If you'd been following the Rangers for the past few weeks, you'd know that up until around Monday or so of this week there was very little for the typical Rangers' fan to cheer about. The team played the tail end of its' preseason schedule and its' first two games of the season essentially on another planet—at least in terms of the average fan's ability to actually see the games without resorting to hacking a defense satellite.
Additionally, when highlights of the games were made available—the video having been transported via a caravan featuring donkeys and various other pack animals—astute fans realized fairly early in the process of viewing things that there was very little the Ranger's did in those games that could be identified as interesting, entertaining, or even mildly titillating.
For the sake of full-disclosure, we're not certain that the use of the word titillating was necessary. However, we can say for certain that we've been looking for an opportunity to use it, despite the fact that we've really never had a good reason for that being the case.
Getting back to the Rangers for a moment, and the underwhelming nature of the start to their season, it would have been very easy to presume that the remainder of their Western Canadian road trip would be rather less than successful. After all, they hadn't won in Vancouver since the Great Depression (or around that time, roughly) and Calgary hadn't been all that welcoming since 2002—the last year the team had won a game there.
Something strange happened in Vancouver, however, something very strange indeed if you've watched the Rangers for any number of years. The Rangers, against seemingly insurmountable odds, appeared to ignore an organizational tendency to keep slumps alive by opening up the third period with confidence and determination. This was a clear signal to opponents going forward that this Ranger's team might be different, that they might be special.
In that third period in Vancouver, the Rangers put four pucks past an apparently stunned Roberto Luongo. While Luongo was not exactly sharp, the reality is that the Rangers, victimized by lopsided officiating all night, overcame all obstacles and just kept coming. They were, in a phrase, not to be denied.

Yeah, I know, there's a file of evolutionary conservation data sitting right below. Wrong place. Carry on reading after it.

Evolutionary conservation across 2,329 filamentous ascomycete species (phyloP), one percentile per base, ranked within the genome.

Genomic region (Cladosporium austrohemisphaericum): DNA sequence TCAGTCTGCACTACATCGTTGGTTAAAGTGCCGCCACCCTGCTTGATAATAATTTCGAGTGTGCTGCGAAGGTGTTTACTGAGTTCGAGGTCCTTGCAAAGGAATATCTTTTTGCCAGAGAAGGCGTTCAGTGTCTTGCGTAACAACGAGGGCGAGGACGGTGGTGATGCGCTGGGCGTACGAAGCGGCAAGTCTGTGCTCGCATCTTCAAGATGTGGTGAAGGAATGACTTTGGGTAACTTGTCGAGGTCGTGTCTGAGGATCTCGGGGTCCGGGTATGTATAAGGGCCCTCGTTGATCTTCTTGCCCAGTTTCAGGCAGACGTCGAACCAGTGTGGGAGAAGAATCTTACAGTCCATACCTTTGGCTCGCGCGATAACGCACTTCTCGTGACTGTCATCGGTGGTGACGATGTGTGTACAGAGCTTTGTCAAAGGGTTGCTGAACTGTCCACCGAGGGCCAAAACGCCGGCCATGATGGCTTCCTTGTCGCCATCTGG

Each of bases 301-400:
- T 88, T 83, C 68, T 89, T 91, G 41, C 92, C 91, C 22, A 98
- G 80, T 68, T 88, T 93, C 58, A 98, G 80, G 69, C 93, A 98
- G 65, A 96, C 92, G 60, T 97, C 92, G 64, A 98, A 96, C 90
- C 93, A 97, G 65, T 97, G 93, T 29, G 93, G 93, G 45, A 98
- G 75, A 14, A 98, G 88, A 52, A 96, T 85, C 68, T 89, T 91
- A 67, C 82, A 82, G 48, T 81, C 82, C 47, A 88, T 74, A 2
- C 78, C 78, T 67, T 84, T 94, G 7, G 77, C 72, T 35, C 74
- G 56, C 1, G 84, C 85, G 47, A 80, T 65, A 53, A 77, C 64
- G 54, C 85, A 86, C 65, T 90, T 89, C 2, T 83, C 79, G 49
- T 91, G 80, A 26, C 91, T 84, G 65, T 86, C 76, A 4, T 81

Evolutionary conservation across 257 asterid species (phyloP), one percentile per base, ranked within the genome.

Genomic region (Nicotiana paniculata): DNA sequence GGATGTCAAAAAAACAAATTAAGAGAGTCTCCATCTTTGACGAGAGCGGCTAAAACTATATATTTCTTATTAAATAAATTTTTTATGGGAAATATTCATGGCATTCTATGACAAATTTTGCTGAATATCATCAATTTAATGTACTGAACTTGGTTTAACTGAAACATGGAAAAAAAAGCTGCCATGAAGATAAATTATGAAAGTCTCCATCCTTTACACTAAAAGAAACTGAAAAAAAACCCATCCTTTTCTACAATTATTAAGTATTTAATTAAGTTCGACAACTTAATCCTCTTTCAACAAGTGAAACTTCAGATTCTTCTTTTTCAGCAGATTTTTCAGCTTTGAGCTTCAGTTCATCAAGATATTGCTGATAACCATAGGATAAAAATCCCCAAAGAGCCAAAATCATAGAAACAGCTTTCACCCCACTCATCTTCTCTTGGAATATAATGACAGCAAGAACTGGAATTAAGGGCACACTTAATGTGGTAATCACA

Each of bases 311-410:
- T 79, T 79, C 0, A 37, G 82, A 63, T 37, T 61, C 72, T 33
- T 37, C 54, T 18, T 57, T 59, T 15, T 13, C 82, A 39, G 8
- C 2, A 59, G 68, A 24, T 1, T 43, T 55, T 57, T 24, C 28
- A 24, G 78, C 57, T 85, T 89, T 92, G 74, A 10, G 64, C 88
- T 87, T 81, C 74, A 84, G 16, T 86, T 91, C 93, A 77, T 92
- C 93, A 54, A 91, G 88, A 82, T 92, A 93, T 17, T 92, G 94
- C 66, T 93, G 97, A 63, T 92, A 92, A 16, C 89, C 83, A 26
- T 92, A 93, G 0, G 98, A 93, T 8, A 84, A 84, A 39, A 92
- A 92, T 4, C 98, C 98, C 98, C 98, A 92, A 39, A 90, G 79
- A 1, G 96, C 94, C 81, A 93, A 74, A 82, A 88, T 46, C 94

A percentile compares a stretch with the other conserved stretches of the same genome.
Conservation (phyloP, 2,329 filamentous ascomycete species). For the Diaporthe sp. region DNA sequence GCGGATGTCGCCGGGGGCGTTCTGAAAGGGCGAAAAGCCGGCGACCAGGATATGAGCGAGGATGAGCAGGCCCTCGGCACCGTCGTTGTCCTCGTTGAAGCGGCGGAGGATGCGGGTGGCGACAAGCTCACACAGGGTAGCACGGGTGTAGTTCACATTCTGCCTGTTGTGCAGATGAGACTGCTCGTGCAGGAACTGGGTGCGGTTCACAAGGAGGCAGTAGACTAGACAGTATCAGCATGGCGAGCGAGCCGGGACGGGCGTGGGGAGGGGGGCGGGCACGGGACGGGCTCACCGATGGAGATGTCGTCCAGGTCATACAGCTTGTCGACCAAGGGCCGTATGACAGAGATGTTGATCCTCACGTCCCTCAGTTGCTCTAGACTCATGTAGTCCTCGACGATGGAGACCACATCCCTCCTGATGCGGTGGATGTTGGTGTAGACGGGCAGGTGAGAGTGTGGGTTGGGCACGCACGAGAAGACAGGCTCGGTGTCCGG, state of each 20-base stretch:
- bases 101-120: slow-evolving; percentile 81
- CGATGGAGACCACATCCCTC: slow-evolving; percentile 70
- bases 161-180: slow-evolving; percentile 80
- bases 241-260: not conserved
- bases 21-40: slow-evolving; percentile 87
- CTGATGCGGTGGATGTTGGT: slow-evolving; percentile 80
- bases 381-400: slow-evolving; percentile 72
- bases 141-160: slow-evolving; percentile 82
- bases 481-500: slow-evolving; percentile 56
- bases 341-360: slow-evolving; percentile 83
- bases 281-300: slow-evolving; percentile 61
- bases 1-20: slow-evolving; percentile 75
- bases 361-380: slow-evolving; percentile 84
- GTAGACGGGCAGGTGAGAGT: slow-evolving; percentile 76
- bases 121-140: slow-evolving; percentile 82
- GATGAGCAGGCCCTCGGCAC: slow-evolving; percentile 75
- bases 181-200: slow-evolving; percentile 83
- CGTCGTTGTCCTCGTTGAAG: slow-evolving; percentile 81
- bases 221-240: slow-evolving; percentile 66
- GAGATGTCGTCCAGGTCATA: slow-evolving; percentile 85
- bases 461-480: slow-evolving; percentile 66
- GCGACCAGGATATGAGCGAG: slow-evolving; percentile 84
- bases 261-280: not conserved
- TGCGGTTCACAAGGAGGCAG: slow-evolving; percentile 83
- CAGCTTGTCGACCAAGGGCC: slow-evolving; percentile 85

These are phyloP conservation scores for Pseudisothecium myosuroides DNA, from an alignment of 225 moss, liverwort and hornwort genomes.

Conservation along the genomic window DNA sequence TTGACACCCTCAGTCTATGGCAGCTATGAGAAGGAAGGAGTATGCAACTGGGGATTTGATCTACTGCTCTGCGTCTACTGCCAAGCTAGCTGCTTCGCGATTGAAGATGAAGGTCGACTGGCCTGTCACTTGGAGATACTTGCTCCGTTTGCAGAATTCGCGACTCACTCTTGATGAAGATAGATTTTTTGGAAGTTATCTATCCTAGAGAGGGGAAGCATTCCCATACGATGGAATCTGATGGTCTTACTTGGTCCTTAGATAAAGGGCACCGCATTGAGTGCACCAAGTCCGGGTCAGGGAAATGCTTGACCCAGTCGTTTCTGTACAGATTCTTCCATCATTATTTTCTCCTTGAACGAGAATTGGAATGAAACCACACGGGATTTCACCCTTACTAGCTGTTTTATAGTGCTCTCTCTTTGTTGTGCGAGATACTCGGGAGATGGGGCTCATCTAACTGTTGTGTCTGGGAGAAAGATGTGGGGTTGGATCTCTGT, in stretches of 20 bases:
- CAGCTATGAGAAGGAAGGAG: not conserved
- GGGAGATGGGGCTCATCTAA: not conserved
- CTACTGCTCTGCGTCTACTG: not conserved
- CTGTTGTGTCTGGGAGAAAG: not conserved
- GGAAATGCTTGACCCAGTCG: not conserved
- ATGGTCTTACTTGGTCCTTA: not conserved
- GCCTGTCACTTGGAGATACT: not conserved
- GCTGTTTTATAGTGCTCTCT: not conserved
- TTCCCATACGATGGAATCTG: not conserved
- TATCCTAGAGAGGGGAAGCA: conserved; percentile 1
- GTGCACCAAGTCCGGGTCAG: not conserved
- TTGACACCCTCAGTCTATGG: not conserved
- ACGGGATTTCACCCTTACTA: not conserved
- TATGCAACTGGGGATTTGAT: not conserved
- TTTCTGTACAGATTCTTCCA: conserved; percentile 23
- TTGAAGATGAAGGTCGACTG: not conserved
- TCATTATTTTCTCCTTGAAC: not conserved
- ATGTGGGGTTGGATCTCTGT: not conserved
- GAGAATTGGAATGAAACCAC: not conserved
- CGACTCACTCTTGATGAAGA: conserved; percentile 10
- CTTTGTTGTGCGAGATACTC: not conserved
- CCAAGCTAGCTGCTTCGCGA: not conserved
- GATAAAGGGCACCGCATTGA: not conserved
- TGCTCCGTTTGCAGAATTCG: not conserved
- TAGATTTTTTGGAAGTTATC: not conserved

On Thursday night in Calgary, the Rangers took another strong step towards consistency, playing well despite once again being victimized by an officiating crew that might as well have been wearing home jerseys.
There were some significant lapses in judgment by several of the younger defensemen, and the Anisimov-Dubinsky-Callahan line is still out of sync, but for a road game in October, in very hostile territory no less, the team can feel very good about what it accomplished with its 3-2 overtime victory.
Its a long season, of course, and the Rangers have yet to understand the full effects of what the loss of the concussed Marc Staal might mean long term. The team, however, could easily be winless heading into its matchup with Edmonton on Saturday night.
For two games, though, they learned how to win ugly, how to come together and grind out four points that could have very easily been squandered now and regretted later. Its just four points out of the 95-100 they'll need to make the playoffs, but it's four points they may never forget.